Although the university had agreed to let the women study, not everyone was pleased with this and on the 18th November 1870 the underlying tensions boiled over. The women were due to sit an anatomy exam at Surgeons Hall, but found when they arrived the gates locked and a crowd of several hundred protesters. The protesters pelted the women with mud and rubbish while shouting abuse at them. However, the women refused to run away and waited in front of the gate, enduring the hostility of the crowd, until a sympathetic student came to unlock the gates for them. Their calm and reasoned response to the situation, coupled with the aggressive nature of the protest earned the Edinburgh Seven many friends and admirers. It also led to a group of male students acting as bodyguards for the women. These men were shocked by how the women had been treated and for weeks after they escorted the women from their home to exams, classes and back again.

Despite the support from some areas of the public and the hard work of the seven, the university declined to grant them degrees. In 1873 the court of session backed the university’s decision to refuse the women degrees and they were unable to graduate. This was not the end though as five of the seven, Bovell, Chaplin, Jex-Blake, Marshall and Pechey, went on to receive their MD’s from Paris or Berne. Jex-Blake helped to found the London School of Medical Science for Women, the Edinburgh School of Medical Science for Women and established a clinic for the poor in Edinburgh’s Bruntsfield area. Pechey went on to be the senior medical officer at CAMA, a hospital for women and girls in Mumbai. Chaplin founded a midwifery school in Tokyo before returning to the UK to practice medicine in London.

The legacy of the Edinburgh Seven and what they helped to create lives on. Largely thanks to their hard work and dedication Scottish universities began accepting female undergraduate students in 1892. And in 2019 all seven women were awarded honorary degrees in Bachelor of Medicine & Bachelor of Surgery.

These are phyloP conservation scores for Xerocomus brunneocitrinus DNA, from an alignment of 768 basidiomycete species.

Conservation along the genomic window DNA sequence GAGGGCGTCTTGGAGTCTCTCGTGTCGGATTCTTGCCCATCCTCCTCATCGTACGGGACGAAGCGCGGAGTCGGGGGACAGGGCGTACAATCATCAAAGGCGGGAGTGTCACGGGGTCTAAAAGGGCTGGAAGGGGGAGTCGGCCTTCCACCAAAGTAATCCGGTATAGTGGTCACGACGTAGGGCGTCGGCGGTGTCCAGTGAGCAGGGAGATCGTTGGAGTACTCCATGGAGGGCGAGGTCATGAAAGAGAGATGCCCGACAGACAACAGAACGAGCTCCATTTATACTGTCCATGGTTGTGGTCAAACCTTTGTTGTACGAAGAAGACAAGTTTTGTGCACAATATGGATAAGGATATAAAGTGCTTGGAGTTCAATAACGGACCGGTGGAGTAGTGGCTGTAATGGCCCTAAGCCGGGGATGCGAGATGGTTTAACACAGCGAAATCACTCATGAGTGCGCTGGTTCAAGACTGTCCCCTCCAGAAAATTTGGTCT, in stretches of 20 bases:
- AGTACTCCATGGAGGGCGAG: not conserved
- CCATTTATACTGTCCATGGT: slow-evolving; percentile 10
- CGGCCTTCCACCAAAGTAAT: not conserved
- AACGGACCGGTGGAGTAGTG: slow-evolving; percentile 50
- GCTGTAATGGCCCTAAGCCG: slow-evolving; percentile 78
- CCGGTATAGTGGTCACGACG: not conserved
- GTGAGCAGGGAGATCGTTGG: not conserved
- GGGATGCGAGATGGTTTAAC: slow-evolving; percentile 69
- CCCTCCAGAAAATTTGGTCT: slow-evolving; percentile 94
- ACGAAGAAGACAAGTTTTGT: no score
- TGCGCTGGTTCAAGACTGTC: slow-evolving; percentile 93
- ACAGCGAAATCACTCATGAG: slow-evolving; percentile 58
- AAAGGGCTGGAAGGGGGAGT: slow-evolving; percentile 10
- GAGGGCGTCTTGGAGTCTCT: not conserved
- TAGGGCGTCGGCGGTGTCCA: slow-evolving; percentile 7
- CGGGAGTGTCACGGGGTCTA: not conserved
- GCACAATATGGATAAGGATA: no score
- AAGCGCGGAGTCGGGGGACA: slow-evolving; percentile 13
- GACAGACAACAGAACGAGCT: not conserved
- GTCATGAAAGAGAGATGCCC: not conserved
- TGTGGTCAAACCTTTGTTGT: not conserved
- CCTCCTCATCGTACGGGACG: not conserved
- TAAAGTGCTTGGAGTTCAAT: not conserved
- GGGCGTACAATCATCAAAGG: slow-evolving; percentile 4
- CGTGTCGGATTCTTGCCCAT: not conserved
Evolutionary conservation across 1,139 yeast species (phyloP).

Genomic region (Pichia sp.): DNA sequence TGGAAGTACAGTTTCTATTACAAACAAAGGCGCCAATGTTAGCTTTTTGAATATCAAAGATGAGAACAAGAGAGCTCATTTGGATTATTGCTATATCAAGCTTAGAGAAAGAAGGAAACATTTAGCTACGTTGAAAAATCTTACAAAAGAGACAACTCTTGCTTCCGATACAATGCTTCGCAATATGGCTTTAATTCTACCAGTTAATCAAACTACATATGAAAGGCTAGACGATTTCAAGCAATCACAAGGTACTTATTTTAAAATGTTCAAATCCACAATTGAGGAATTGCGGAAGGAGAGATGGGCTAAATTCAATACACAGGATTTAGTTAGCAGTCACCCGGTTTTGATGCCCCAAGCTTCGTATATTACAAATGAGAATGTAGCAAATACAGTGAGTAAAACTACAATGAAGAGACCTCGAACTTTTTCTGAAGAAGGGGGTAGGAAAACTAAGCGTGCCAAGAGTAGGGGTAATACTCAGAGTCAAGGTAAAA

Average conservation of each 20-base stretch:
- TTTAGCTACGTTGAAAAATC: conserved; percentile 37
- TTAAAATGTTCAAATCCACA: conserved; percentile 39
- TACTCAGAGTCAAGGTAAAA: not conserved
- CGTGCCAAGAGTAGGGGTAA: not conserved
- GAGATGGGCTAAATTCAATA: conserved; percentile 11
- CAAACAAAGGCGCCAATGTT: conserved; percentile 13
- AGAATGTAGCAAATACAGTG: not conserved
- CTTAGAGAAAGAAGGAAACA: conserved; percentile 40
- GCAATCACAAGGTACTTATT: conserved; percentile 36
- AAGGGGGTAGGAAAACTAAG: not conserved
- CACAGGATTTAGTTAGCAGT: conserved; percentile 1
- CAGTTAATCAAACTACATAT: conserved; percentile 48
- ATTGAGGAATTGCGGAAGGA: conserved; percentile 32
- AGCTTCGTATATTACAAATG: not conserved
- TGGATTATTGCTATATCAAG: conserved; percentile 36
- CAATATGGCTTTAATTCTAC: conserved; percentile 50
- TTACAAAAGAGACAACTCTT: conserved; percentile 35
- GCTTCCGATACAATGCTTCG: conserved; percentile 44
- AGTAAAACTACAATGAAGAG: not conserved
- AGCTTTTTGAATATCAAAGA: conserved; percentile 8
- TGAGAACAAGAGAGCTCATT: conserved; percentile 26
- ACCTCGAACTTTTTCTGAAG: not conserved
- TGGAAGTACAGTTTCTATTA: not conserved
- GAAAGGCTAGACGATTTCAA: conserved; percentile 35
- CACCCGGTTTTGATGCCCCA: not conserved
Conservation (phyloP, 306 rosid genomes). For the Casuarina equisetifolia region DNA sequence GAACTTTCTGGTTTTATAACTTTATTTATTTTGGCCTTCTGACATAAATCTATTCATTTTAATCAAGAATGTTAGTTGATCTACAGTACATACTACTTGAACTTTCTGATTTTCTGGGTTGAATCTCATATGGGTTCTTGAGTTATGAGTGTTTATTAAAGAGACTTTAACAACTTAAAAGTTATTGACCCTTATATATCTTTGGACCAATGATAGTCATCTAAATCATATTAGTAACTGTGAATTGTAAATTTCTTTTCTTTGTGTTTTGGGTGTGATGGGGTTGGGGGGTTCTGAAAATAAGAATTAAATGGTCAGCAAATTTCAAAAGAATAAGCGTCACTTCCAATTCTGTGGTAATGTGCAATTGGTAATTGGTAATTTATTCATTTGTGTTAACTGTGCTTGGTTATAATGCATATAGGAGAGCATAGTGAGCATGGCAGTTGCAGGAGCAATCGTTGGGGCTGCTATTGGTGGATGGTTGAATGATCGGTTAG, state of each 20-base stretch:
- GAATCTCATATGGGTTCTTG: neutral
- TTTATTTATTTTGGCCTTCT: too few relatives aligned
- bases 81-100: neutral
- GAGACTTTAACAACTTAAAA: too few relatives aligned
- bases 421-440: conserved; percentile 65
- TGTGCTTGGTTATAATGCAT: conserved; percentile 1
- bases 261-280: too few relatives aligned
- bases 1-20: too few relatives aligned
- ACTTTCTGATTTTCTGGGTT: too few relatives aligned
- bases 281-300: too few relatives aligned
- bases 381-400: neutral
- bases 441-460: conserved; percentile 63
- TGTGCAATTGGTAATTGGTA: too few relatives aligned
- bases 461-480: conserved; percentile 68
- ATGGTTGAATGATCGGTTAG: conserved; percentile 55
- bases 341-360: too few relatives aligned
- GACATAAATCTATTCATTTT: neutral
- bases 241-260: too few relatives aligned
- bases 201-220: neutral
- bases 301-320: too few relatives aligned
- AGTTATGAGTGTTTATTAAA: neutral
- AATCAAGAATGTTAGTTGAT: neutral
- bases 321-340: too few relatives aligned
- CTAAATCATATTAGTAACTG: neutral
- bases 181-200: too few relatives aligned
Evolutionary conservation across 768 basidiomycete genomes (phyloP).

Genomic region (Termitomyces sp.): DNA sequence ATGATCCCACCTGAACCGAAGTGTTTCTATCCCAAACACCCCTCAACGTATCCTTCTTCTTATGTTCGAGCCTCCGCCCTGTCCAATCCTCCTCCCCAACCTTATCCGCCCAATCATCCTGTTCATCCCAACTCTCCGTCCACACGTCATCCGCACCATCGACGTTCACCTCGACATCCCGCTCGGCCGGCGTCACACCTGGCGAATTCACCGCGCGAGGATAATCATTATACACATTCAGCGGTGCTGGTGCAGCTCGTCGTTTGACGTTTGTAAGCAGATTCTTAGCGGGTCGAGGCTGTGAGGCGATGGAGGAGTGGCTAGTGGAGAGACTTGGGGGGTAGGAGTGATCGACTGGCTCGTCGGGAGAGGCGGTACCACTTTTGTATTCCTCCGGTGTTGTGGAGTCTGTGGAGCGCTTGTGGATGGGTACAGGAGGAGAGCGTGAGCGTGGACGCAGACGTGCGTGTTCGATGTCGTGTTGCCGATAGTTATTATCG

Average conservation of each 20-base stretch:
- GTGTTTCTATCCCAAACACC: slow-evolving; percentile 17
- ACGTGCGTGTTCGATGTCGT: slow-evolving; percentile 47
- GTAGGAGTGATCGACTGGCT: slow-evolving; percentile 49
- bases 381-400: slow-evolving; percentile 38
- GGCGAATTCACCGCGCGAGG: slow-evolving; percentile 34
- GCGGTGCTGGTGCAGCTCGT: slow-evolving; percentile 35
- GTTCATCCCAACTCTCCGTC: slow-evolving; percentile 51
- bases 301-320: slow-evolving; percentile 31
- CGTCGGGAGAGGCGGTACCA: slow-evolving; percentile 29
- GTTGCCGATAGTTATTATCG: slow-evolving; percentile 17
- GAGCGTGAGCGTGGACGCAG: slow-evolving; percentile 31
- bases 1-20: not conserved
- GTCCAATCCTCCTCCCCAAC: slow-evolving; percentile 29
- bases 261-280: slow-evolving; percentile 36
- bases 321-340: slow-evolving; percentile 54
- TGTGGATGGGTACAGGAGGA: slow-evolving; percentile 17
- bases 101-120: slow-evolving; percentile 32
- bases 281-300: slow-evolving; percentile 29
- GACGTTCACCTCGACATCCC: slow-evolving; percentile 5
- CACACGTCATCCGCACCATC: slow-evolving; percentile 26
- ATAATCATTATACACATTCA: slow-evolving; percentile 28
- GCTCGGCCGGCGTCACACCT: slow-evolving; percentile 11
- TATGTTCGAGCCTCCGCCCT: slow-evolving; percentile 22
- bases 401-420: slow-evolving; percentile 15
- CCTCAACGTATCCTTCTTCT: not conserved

Sir James Young Simpson

James Young Simpson was born in Bathgate, June 1811 and is most famous for his development of anaesthesia during childbirth. At age 14 Simpson entered the University of Edinburgh to study for an arts degree, and two years later he began his medical studies graduating with an MBChB before becoming a member of the Royal College of Surgeons in 1830, graduating with an MD in 1832.

Simpson began experiments with his two assistants looking for new types of anaesthesia and on 4th November 1847 they experimented with chloroform, which was being used on large animals, but had been deemed unsafe for humans. The three men inhaled the chloroform and reported that it put them all in a great mood, before they promptly collapsed, not to awaken until the next morning. Upon waking up, Simpson realised that he had found something that could be used as an anaesthetic and had his niece also try inhaling the chloroform to repeat the results. It was however quite by accident that Simpson had this success. Had he experimented with a little less chloroform he wouldn’t have been knocked out and may have discarded chloroform as a potential anaesthetic, and had he inhaled more chloroform he would likely have died, ensuring that chloroform would have been permanently branded dangerous for humans.

After anaesthesia, Simpson continued to work on helping women in childbirth. He improved upon existing techniques and tools to develop “Simpsons forceps”, as well as developing a vacuum extractor, although this would not become popular for over a century. In 1850 Simpson was elected president of the Royal College of Physicians Edinburgh and in 1866 he was award the title of Baronet of Strathavon in the county of Linlithgow and the City of Edinburgh, allowing him to use the prefix Sir instead of Mr. There is also an old folk tale that the first baby to be born with the use of anaesthetic was given the name anaesthesia by her mother, but this has been proven false.

Simpson died in May 1870, aged 58, and his family were offered a burial spot in Westminster Abbey, however they decided to have him buried in Warriston Cemetery in Edinburgh. On the day of his funeral a Scottish national holiday was announced and approximately 100,000 people lined the streets for his funeral procession. There are many memorials to Simpson, most noticeably there is a statue of him in Princes Street Gardens, Edinburgh and a bust in Westminster Abbey. His house in Edinburgh has now become a charity called “Simpson House” helping people with addiction issues.